The only route for someone convicted in the Crown Court is to the Court of Appeal (Criminal Division).
If someone is convicted in the Crown Court by the jury, then they have the right to apply to appeal against their conviction to the Court of Appeal.
To launch a successful appeal, there must (generally) be an ‘error of law’ identified. This means that the defendant will have to identify something that went wrong. Common examples of this are a ‘misdirection’ by the Judge to the jury (where the Judge gave the jury the wrong instruction as to the law) or that evidence should not have been admitted (for example, hearsay evidence).
An appeal must be lodged within 28 days of the conviction (so a defendant is not allowed to wait until the sentence – if it is adjourned – to see what the sentence is).
Not everyone that wants to appeal can do so. Every application will be sent to a High Court Judge (called the ‘Single Judge’) who will consider the written application. This is done just by reading the papers and neither the person trying appeal or the Prosecution will appear in front of them.
Normally he or she will decide whether there is a reasonable prospect of an appeal succeeding. If there is, then they will grant permission and the case will go forward to a full hearing. If they think that there is no reasonable prospect of an appeal succeeding then they will refuse permission.
A full appeal hearing will be heard by three Judges, normally one Lord Justice of Appeal (who sits full time in the Court of Appeal) and two High Court Judges.
The appeal will not be a rehearing of the case and it is very rare for evidence to be heard. The Court will hear argument and decide whether the conviction is ‘unsafe’. This will normally be a two stage test – firstly, was there an error of law made and, secondly, if so then would it have made a difference to the trial?
The Court are supposed to ensure that they are not judging the case again, only deciding whether the verdict is safe. The case of Pendleton shows that they do not always do this, as well as giving a good overview of how the Court of Appeal should approach an appeal.
If permission is refused, then the individual can renew the application before the ‘Full Court’ – the panel of three Judges, who can dismiss the application or grant permission.
If the Court of Appeal allows the appeal then they can either quash the conviction and leave it at that, or order a re-trial. If they order a re-trial then the case will go back to the Crown Court for another trial. There a variety of factors that they will take into account in deciding whether there should be a re-trial, such as whether any sentence has been completed and how serious the offence is.
It is possible to appeal against the sentence imposed. The procedure is the same as for a conviction. An appeal against sentence however can be heard by two Judges only.
The test for whether an appeal should be allowed (and therefore whether permission should be granted) is whether the sentence is ‘manifestly excessive’. This is more than ‘a bit too high’ but sufficiently high so as to indicate that something went wrong in the Judge’s approach.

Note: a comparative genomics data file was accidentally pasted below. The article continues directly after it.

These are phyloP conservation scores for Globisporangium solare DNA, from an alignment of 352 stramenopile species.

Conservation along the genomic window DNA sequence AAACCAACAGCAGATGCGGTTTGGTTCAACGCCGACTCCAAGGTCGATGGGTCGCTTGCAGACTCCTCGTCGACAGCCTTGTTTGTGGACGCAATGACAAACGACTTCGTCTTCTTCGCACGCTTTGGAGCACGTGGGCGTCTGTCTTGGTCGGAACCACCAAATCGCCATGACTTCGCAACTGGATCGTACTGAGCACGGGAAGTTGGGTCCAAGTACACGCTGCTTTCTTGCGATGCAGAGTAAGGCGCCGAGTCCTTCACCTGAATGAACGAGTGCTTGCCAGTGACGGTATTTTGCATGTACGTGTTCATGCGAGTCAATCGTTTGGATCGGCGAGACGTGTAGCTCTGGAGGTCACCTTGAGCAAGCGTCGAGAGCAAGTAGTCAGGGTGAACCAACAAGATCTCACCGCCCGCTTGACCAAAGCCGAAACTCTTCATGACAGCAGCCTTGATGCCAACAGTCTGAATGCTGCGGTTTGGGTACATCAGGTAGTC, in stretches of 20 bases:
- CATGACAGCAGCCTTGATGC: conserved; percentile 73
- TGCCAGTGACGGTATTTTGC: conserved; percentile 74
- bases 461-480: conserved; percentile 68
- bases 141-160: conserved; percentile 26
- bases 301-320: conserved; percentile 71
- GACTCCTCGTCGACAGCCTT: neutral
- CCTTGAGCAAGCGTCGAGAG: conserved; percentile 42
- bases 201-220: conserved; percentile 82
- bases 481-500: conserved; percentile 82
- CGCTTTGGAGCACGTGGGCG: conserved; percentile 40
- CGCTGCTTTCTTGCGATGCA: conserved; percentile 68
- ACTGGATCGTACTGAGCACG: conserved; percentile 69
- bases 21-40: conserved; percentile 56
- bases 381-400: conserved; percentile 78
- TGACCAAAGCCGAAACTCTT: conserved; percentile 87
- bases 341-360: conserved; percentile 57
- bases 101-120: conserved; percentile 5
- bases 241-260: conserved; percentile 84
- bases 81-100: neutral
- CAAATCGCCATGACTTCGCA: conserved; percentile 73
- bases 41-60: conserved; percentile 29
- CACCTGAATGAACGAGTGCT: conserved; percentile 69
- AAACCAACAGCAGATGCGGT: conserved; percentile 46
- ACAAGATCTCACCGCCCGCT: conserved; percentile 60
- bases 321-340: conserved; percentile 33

This is because the Court of Appeal will give a level of deference to the trial Judge who has heard the evidence. Also, the idea is that there is normally a range of sentences that a Judge could impose and the Court of Appeal will only intervene and allow an appeal when the sentence is outside that range.
If the appeal is allowed then the Court of Appeal will impose a new sentence – it won’t be sent back to the Judge for a new sentencing hearing.
Can the Court of Appeal increase the sentence?
There is no provision for the Court of Appeal to increase a sentence as a penalty for an appeal or anything of that nature.
However. A Court can make what is called a ‘loss of time direction’. This is an order that, because the appeal (or renewal of an appeal after refusal by the Single Judge) a certain period of time in custody prior to the hearing should not count towards the overall sentence.
This will only be ordered if the appeal is lacking in any real merit. This is very rare, but the Court have given an indication that they will be more willing to order it in future. It will normally be for a period of 28 days. Guidance can be found in the case of Hart. The Court could not do this in relation to a non-custodial sentence and it cannot be for longer than has actually been spent in custody prior to the appeal.
The Court of Appeal can also order an unsuccessful Appellant to pay some or all of the costs of the appeal. This is rarely invoked (not least because most of the people appealing are not in a financial position to pay).
Both of these are potential deterrents against an unmeritorious appeal. But it should be understood that there is no power for the Court to increase the sentence.
Prosection appeals against sentence
These are called Attorney-General’s References, where the prosection, in limited circumstances, can ask the Attorney-General to review a sentence imposed in the Crown Court. The Attorney-General then has the power to refer the sentence to the Court of Appeal, if he considers that the sentence imposed was ‘unduly lenient’. More information can be found here.